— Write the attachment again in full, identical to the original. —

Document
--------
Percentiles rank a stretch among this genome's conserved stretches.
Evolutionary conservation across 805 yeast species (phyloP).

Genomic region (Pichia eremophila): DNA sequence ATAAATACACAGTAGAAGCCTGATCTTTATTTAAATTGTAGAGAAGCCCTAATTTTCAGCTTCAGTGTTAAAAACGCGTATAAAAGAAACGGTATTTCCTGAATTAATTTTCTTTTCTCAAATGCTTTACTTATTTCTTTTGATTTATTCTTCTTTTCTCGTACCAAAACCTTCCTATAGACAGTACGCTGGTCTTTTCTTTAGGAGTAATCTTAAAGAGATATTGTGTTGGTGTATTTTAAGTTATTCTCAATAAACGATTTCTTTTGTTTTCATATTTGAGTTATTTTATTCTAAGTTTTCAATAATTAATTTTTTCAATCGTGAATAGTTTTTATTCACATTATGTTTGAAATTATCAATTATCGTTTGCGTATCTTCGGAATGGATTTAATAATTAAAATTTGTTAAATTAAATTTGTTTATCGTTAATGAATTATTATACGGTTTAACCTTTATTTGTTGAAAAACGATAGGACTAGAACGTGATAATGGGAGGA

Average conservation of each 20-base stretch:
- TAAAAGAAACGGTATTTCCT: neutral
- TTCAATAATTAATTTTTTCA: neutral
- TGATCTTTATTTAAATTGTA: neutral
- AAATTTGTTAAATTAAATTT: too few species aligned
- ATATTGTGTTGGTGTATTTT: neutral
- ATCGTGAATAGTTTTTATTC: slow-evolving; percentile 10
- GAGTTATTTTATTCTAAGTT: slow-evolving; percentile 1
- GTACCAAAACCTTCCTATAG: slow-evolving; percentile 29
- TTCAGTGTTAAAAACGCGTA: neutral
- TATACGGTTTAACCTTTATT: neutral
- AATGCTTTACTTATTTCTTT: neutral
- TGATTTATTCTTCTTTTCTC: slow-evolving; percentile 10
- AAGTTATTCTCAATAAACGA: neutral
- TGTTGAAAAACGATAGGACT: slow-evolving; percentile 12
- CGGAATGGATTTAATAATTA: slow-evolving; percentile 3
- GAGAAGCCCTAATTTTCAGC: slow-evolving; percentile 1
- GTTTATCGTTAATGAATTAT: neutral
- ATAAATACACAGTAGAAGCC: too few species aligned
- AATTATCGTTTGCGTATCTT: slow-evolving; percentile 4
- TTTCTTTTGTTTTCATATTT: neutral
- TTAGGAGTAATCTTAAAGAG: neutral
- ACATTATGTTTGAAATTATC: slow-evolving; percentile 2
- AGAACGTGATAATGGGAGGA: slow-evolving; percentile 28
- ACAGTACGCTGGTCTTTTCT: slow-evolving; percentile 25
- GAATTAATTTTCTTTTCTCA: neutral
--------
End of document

Percentiles rank a stretch among this genome's conserved stretches.
Evolutionary conservation across 805 yeast species (phyloP).

Genomic region (Pichia eremophila): DNA sequence ATAAATACACAGTAGAAGCCTGATCTTTATTTAAATTGTAGAGAAGCCCTAATTTTCAGCTTCAGTGTTAAAAACGCGTATAAAAGAAACGGTATTTCCTGAATTAATTTTCTTTTCTCAAATGCTTTACTTATTTCTTTTGATTTATTCTTCTTTTCTCGTACCAAAACCTTCCTATAGACAGTACGCTGGTCTTTTCTTTAGGAGTAATCTTAAAGAGATATTGTGTTGGTGTATTTTAAGTTATTCTCAATAAACGATTTCTTTTGTTTTCATATTTGAGTTATTTTATTCTAAGTTTTCAATAATTAATTTTTTCAATCGTGAATAGTTTTTATTCACATTATGTTTGAAATTATCAATTATCGTTTGCGTATCTTCGGAATGGATTTAATAATTAAAATTTGTTAAATTAAATTTGTTTATCGTTAATGAATTATTATACGGTTTAACCTTTATTTGTTGAAAAACGATAGGACTAGAACGTGATAATGGGAGGA

Average conservation of each 20-base stretch:
- TAAAAGAAACGGTATTTCCT: neutral
- TTCAATAATTAATTTTTTCA: neutral
- TGATCTTTATTTAAATTGTA: neutral
- AAATTTGTTAAATTAAATTT: too few species aligned
- ATATTGTGTTGGTGTATTTT: neutral
- ATCGTGAATAGTTTTTATTC: slow-evolving; percentile 10
- GAGTTATTTTATTCTAAGTT: slow-evolving; percentile 1
- GTACCAAAACCTTCCTATAG: slow-evolving; percentile 29
- TTCAGTGTTAAAAACGCGTA: neutral
- TATACGGTTTAACCTTTATT: neutral
- AATGCTTTACTTATTTCTTT: neutral
- TGATTTATTCTTCTTTTCTC: slow-evolving; percentile 10
- AAGTTATTCTCAATAAACGA: neutral
- TGTTGAAAAACGATAGGACT: slow-evolving; percentile 12
- CGGAATGGATTTAATAATTA: slow-evolving; percentile 3
- GAGAAGCCCTAATTTTCAGC: slow-evolving; percentile 1
- GTTTATCGTTAATGAATTAT: neutral
- ATAAATACACAGTAGAAGCC: too few species aligned
- AATTATCGTTTGCGTATCTT: slow-evolving; percentile 4
- TTTCTTTTGTTTTCATATTT: neutral
- TTAGGAGTAATCTTAAAGAG: neutral
- ACATTATGTTTGAAATTATC: slow-evolving; percentile 2
- AGAACGTGATAATGGGAGGA: slow-evolving; percentile 28
- ACAGTACGCTGGTCTTTTCT: slow-evolving; percentile 25
- GAATTAATTTTCTTTTCTCA: neutral